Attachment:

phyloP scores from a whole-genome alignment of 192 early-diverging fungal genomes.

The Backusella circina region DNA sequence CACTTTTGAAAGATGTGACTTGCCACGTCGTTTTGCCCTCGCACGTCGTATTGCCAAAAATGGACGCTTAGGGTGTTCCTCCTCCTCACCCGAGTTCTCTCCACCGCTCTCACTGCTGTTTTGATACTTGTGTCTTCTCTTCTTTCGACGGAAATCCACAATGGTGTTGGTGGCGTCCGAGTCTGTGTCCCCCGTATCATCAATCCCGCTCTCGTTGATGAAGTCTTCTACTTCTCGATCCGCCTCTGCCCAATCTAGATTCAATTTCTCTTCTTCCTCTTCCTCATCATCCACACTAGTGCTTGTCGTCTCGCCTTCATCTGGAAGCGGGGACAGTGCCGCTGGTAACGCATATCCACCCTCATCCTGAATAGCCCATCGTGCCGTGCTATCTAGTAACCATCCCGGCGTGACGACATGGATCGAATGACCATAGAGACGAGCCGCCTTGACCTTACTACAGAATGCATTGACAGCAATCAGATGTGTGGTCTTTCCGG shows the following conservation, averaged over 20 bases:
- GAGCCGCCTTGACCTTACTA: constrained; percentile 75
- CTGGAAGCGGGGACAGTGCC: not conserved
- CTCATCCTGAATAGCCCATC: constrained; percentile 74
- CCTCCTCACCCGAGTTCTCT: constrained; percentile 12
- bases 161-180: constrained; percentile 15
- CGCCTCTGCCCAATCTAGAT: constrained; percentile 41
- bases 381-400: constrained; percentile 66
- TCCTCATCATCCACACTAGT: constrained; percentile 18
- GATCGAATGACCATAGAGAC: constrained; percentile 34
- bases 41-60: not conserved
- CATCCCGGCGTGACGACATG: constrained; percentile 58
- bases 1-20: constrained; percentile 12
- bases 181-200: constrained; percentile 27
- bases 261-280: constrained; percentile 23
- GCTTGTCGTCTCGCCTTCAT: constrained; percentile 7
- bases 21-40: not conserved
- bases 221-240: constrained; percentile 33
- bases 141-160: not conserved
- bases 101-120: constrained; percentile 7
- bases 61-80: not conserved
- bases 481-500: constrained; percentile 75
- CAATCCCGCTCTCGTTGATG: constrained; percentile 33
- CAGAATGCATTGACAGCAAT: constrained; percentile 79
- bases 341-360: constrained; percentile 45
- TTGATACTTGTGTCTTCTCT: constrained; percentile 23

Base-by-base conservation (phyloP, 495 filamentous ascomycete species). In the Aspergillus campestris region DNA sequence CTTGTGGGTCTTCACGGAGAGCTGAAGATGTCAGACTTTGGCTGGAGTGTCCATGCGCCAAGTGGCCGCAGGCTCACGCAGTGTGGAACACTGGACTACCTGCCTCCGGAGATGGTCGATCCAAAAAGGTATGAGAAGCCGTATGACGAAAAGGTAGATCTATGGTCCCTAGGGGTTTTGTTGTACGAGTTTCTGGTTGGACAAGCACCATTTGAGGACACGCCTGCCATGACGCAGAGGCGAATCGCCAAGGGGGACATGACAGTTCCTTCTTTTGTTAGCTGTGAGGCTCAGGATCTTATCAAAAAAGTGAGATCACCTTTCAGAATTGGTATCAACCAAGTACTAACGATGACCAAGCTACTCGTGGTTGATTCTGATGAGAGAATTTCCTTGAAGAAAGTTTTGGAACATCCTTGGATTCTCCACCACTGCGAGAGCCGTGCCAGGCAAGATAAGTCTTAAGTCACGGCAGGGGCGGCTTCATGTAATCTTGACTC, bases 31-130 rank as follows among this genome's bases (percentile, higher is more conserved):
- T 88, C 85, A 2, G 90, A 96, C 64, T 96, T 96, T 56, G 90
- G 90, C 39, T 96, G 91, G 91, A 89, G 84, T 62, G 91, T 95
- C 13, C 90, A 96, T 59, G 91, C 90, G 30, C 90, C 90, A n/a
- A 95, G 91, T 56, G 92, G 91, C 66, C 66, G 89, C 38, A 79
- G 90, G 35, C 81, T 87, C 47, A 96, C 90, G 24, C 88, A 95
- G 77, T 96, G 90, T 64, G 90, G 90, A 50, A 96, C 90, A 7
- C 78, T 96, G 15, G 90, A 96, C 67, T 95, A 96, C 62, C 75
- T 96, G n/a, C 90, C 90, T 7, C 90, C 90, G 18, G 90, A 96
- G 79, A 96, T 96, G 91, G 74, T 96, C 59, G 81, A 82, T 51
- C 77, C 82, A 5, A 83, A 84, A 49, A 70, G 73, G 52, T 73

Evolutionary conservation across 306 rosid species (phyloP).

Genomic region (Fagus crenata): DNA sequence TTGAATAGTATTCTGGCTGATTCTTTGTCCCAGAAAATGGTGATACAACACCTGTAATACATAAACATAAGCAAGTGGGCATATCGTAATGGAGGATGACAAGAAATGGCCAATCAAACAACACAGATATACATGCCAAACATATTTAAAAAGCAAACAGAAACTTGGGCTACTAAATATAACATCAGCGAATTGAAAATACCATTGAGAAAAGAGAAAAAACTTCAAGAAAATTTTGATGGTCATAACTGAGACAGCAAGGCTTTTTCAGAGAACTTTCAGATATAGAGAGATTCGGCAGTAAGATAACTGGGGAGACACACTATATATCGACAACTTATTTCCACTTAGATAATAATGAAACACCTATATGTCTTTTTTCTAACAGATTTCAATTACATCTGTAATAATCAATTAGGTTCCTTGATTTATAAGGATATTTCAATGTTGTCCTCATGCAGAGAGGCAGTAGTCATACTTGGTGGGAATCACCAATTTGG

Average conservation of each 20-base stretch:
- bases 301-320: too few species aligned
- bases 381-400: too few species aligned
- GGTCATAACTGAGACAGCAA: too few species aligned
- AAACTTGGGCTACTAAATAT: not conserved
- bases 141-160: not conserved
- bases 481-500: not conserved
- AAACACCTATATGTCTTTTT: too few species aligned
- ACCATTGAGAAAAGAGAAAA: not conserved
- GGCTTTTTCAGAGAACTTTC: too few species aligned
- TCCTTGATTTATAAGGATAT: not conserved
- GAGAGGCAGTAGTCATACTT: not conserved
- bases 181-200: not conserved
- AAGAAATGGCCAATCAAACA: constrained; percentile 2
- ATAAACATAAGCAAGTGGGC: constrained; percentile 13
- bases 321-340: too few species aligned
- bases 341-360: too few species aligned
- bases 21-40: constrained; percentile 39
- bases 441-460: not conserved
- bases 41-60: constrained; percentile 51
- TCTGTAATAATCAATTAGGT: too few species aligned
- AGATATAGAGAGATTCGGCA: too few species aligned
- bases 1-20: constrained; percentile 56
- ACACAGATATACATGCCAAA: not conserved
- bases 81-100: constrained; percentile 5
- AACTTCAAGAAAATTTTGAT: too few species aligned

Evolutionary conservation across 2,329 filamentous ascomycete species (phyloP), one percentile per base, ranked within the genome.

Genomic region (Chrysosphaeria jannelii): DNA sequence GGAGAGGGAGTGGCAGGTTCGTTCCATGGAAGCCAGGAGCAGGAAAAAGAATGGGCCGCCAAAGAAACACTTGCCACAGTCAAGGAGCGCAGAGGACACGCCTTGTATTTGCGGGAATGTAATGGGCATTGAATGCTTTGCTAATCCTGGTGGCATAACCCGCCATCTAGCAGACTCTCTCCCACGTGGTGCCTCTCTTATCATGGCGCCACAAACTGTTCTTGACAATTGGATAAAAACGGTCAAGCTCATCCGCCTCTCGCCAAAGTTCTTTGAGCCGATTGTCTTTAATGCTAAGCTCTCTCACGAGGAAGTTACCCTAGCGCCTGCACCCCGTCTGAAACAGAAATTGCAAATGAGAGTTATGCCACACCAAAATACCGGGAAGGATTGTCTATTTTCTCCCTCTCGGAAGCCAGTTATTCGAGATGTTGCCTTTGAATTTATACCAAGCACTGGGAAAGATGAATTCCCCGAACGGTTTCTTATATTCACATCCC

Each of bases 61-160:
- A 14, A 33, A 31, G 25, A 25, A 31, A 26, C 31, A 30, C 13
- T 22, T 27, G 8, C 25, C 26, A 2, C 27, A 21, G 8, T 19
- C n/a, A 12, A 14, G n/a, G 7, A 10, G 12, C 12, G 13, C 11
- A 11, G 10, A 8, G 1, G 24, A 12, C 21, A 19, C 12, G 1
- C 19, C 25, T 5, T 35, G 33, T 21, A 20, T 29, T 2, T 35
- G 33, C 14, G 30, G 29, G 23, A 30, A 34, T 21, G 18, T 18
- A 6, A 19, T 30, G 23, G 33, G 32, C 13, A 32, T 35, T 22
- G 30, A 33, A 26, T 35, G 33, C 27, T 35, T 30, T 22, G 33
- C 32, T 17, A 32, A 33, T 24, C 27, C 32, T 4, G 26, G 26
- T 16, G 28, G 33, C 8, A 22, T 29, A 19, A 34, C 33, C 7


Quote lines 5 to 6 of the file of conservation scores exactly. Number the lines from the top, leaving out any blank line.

- CTCATCCTGAATAGCCCATC: constrained; percentile 74
- CCTCCTCACCCGAGTTCTCT: constrained; percentile 12